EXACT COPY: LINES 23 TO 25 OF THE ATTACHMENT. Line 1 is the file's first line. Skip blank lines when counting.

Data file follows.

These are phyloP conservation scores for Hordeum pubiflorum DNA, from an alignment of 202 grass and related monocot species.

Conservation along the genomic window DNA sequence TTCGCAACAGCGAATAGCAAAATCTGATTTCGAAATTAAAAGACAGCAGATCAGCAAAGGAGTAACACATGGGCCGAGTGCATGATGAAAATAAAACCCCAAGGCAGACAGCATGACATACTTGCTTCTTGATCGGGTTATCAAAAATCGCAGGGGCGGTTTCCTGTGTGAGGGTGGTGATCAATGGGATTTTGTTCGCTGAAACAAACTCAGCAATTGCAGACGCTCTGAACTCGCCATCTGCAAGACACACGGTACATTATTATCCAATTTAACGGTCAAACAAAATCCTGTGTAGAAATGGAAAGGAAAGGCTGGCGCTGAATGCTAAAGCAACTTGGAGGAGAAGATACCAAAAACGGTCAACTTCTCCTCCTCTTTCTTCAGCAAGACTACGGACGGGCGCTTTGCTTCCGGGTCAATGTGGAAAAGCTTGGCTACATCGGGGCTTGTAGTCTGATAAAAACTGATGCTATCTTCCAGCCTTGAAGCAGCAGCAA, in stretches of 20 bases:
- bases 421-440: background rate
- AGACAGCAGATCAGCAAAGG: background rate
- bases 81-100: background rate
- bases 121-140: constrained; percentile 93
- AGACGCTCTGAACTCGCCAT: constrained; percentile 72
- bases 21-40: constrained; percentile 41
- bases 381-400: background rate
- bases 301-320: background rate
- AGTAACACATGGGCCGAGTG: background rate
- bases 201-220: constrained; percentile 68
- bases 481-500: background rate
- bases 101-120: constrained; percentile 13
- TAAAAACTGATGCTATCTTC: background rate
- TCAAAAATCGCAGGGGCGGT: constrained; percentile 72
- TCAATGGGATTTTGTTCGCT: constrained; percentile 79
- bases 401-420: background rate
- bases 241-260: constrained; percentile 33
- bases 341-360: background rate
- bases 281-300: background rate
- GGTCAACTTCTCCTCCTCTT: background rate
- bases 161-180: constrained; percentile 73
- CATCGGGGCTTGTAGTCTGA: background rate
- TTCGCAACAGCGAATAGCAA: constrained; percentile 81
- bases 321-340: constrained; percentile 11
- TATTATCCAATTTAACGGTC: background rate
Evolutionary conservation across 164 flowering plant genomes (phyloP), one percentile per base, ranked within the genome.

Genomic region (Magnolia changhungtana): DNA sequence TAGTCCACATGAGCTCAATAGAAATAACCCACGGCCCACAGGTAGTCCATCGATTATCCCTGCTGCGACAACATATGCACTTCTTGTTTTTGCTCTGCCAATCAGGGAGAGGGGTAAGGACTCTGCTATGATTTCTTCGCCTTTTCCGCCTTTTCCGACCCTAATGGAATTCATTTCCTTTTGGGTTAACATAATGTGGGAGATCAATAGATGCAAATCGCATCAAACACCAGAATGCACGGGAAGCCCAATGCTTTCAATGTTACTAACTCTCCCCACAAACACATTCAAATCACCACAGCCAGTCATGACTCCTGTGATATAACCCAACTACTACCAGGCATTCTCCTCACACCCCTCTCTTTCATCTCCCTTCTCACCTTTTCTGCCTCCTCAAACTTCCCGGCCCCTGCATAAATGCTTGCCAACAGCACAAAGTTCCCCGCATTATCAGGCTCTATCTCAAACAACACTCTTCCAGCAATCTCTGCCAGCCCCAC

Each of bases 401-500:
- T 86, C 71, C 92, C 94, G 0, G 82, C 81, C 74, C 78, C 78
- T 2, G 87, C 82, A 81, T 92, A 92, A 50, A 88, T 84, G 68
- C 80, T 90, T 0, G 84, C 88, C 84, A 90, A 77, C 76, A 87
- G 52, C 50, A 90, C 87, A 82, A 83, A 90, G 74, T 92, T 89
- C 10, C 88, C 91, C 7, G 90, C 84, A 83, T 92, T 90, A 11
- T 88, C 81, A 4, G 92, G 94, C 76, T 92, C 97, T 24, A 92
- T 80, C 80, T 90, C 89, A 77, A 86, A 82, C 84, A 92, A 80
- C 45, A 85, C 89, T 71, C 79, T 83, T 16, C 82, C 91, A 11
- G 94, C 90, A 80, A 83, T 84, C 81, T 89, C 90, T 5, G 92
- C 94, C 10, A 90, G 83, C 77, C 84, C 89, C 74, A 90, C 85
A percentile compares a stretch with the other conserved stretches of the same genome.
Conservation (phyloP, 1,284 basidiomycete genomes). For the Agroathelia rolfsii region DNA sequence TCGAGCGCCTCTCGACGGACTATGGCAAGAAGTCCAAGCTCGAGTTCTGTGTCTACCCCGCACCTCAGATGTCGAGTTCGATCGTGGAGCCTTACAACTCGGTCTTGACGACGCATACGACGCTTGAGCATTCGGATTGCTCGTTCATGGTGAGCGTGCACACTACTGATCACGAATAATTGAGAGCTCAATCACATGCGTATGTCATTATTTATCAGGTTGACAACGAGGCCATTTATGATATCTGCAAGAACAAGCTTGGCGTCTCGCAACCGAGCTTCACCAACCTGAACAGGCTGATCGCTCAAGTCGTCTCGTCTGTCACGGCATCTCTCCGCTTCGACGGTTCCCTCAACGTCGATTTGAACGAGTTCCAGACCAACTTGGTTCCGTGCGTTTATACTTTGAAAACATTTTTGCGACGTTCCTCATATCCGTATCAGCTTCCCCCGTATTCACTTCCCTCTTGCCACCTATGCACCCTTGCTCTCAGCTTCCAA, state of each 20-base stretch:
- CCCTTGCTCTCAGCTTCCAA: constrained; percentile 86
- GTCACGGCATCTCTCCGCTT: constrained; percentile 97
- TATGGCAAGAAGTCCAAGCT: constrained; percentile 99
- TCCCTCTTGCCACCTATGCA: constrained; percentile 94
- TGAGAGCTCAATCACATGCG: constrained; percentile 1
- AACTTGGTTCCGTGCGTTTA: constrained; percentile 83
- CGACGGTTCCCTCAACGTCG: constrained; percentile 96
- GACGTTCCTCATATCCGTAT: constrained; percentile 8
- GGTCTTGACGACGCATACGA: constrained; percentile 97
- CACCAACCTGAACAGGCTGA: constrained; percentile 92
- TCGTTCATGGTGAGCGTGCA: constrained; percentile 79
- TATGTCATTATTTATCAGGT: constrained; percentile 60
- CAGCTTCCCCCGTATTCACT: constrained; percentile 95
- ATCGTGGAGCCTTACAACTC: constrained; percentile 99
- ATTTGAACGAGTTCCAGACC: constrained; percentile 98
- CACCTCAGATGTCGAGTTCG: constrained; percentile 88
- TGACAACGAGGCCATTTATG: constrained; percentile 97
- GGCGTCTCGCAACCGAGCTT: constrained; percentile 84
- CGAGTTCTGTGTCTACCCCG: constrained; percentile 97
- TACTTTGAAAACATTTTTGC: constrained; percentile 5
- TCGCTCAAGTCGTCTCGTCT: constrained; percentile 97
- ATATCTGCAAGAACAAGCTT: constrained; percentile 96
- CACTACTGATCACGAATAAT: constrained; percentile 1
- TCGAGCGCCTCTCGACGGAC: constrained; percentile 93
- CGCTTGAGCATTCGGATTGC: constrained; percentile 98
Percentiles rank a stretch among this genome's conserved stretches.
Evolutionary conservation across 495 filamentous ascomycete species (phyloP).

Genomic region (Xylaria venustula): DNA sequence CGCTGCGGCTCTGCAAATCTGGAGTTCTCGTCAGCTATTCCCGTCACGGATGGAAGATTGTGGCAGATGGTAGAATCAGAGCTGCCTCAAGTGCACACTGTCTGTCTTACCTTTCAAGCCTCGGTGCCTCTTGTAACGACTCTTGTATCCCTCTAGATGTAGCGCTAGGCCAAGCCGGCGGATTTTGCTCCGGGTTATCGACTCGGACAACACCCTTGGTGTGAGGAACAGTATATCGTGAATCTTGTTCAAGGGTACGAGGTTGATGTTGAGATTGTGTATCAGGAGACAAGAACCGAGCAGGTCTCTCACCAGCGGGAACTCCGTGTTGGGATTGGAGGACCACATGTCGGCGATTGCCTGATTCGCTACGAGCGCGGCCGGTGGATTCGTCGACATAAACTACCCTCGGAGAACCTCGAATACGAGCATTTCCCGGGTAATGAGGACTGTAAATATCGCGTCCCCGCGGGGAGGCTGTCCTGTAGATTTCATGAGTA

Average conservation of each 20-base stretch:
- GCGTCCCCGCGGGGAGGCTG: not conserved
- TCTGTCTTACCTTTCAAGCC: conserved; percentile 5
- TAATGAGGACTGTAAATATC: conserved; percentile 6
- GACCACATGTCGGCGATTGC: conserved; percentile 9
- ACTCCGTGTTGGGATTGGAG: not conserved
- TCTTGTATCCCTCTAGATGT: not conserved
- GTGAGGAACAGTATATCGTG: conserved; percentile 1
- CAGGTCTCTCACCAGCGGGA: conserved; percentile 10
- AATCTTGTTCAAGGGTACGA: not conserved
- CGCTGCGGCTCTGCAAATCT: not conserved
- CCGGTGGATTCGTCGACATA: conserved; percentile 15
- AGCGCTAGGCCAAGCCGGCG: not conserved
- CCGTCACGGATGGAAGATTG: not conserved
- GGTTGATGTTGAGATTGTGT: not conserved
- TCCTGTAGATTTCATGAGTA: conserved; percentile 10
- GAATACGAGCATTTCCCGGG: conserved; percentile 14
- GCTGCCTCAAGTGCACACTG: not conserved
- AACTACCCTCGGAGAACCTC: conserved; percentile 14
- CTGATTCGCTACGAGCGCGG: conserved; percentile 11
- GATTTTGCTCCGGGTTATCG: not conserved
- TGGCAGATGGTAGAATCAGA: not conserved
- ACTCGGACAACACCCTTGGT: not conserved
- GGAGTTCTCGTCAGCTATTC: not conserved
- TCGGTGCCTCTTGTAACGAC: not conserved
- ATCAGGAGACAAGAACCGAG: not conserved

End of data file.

- bases 161-180: constrained; percentile 73
- CATCGGGGCTTGTAGTCTGA: background rate
- TTCGCAACAGCGAATAGCAA: constrained; percentile 81